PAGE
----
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Author: Bob Etier
How many ways are there to abuse a person? How many ways can someone be made to feel inferior? Apparently, in the 1950s and 1960s, Mississippi Junior League types were expert at oppressing not only their fellow citizens who happened to be Black, but also anyone else who didn’t meet their silver spoon standards.
Sadly, in the Deep South, there is still this us-them attitude among many Whites and African-Americans. There are pockets of racial hatred and oppression everywhere, but in places like Louisiana and Mississippi—and all those other places that don’t accept that the Civil War is over or that the South lost—social segregation flourishes.
Beautifully, sensitively acted, The Help recreates Jackson, Mississippi, circa 1963-4, where two worlds co-existed, the elite, rich, young, white families and their Black domestics—the maids who cleaned homes, raised other people’s children, and were insulted, bullied, and treated like property. The maids weren’t second-class citizens; their employers barely considered them people, treating them with an embarrassing degree of insensitivity.
In the early days of the civil rights movement, Eugenia “Skeeter” Phelan (Emma Stone) returns home to Jackson after graduating from college, intent on becoming a serious writer. She returns to the privileged life in which she was raised, and to all her equally privileged friends, most of whom are married and have children. They gossip, play bridge, go to parties, and engage in similarly amusing activities. They all have “help.” As Skeeter begins to appreciate how superficial their lives are and observes how they treat the women who serve them, she decides to write a book entitled The Help, about the relationship of her friends to their maids, told from the maids’ point of view.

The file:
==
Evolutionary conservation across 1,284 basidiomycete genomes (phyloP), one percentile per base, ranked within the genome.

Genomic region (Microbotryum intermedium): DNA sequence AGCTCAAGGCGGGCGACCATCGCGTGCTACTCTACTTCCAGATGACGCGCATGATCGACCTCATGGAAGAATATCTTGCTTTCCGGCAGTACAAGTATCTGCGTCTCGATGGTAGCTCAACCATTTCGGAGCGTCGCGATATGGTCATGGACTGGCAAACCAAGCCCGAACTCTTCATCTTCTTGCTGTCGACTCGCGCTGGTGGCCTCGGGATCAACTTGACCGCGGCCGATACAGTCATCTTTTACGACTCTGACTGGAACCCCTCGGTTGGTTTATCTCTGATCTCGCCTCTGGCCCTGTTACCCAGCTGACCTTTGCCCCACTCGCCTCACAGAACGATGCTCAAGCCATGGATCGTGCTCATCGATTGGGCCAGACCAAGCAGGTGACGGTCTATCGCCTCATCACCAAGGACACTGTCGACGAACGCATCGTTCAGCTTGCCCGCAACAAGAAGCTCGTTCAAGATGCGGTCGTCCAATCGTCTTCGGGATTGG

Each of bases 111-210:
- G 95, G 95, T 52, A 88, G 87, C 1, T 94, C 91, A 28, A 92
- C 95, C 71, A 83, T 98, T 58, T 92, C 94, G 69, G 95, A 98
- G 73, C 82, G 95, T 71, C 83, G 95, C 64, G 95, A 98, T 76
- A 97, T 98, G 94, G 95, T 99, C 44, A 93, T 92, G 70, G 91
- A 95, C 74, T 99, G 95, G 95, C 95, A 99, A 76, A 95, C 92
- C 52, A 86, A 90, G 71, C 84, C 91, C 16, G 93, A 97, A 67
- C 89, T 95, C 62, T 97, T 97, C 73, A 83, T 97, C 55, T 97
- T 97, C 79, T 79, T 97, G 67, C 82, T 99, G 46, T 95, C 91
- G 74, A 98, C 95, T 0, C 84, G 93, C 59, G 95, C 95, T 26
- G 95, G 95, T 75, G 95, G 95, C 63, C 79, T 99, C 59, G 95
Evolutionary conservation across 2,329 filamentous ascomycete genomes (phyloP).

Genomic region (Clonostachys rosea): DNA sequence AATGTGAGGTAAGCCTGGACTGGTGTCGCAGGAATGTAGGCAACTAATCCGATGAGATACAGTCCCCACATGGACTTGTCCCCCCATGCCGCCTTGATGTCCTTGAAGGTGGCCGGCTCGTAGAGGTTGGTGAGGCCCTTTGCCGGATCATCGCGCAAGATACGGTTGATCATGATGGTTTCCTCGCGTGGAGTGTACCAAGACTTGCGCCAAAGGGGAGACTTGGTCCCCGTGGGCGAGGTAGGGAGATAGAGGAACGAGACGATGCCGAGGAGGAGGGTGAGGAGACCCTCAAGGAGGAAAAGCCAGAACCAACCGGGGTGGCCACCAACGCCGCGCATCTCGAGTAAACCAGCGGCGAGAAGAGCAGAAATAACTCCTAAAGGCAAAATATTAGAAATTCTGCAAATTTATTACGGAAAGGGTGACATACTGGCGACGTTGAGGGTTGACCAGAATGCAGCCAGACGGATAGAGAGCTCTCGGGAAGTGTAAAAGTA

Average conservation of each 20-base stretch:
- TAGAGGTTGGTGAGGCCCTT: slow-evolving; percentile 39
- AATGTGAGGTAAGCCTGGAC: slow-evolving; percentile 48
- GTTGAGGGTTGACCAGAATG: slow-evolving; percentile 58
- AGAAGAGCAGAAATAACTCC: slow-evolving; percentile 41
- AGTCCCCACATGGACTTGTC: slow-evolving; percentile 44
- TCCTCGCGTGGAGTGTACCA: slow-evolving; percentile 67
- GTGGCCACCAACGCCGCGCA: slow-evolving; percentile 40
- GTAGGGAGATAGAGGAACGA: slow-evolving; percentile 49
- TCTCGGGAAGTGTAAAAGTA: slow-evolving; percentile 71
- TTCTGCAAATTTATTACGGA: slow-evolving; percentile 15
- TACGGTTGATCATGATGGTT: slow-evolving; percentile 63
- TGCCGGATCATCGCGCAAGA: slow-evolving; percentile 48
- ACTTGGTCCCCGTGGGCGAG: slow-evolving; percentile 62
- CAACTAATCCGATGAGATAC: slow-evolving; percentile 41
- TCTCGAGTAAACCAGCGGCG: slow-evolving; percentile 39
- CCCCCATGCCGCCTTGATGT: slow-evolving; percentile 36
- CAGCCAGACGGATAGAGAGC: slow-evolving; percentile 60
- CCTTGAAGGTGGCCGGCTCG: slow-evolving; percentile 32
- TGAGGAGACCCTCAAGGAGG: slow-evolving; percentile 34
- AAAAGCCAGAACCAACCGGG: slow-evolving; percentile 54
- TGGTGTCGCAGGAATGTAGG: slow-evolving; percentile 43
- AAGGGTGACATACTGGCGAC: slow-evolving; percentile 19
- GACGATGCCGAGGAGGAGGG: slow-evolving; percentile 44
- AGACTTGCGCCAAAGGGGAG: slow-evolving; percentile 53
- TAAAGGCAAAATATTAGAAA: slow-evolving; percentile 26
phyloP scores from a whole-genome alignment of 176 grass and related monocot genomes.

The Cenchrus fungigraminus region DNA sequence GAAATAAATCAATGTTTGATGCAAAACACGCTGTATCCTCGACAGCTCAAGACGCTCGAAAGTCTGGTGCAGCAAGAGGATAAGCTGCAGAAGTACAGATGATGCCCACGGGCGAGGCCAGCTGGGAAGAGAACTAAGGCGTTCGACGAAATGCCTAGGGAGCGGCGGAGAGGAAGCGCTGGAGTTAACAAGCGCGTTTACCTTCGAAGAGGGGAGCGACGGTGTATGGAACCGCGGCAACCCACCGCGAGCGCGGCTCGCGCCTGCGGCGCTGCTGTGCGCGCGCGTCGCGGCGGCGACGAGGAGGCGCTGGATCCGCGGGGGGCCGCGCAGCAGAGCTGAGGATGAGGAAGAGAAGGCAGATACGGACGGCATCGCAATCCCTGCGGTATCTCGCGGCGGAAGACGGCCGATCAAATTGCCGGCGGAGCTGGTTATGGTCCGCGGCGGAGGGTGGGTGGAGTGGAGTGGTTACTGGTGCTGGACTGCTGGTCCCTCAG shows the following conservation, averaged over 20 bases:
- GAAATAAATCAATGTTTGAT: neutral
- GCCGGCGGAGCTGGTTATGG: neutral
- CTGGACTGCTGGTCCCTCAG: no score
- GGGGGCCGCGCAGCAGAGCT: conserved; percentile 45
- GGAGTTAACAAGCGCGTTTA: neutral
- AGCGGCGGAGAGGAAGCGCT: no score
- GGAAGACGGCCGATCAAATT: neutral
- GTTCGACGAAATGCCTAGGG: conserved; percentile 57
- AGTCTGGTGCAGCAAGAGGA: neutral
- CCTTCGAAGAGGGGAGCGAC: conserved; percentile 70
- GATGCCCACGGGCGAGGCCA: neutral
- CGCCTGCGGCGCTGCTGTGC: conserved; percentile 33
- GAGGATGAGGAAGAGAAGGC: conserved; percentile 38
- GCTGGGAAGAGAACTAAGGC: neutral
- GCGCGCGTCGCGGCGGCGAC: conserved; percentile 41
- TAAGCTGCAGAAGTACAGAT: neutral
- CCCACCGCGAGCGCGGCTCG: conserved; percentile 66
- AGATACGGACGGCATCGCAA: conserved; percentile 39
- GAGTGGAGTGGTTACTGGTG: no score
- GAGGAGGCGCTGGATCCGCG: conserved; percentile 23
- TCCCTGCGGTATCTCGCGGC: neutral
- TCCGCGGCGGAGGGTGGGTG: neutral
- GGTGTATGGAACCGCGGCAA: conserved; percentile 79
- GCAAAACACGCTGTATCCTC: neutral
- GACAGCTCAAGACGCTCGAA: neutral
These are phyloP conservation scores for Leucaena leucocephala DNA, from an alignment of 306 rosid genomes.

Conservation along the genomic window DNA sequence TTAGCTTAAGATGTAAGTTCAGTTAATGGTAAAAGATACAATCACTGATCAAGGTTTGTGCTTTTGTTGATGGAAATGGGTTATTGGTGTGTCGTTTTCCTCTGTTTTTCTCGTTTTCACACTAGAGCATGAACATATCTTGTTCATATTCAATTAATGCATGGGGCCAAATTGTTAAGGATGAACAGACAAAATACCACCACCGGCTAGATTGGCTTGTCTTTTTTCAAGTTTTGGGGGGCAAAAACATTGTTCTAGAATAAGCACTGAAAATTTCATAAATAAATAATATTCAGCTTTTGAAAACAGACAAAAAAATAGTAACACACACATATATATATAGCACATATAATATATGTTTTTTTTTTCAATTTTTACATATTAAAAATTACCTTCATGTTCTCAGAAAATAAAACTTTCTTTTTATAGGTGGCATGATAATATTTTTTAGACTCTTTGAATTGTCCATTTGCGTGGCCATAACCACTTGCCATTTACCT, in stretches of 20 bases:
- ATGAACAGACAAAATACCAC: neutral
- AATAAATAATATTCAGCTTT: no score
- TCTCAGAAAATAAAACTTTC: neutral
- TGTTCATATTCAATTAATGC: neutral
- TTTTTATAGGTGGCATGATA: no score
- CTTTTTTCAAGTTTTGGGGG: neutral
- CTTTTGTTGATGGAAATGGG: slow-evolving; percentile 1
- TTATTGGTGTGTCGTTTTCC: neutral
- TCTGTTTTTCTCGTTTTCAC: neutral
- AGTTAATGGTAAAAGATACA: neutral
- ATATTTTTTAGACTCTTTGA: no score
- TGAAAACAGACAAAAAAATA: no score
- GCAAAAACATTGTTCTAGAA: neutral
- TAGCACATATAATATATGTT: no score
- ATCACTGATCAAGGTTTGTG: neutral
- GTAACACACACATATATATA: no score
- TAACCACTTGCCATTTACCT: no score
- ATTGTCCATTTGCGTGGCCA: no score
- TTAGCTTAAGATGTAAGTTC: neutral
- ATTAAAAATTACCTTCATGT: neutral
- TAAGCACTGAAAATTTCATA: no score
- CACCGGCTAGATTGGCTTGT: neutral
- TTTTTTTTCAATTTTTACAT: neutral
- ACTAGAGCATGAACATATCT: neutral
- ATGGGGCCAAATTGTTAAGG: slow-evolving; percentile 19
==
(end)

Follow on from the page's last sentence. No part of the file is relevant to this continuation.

She secretly embarks on her project with the help of Aibilene one of her friends’ maids (Viola Davis), although no others are willing to collaborate for fear of losing their jobs. Influenced by civil rights activists and the assassination of Medgar Evers, both Skeeter and the maids are ready to shake up the status quo. When one of the maids is brutalized by the police, all of them decide to cooperate with Skeeter.
Strong performances distinguish The Help, particularly Stone, Davis, Bryce Dallas Howard as the insufferably smug, bigoted Hilly Holbrook who gets her come-uppance at the hands of a maid she fired, Octavia Spencer as maid Minny Jackson (who gets her revenge), Allison Janney as Skeeter’s mother, and (especially) Jessica Chastain as the white, but socially unacceptable, Celia Foote.
There are many unlikely humorous moments in The Help, making it a glossy revision of what life was like in that time and place. However, they give the audience a sense of what “should have been,” a semblance of fairness in an unfair world.
Is The Help an accurate depiction of a certain segment of 1960s Jackson? Knowing that there are still areas in America where “White folks” and “Black folks” are socially segregated despite legislated integration, one suspects that it is rather close. The Help will be available on DVD and Blu-ray December 6, 2011. It is an intelligent, thoughtful, and thought-provoking look at a chapter in our social history.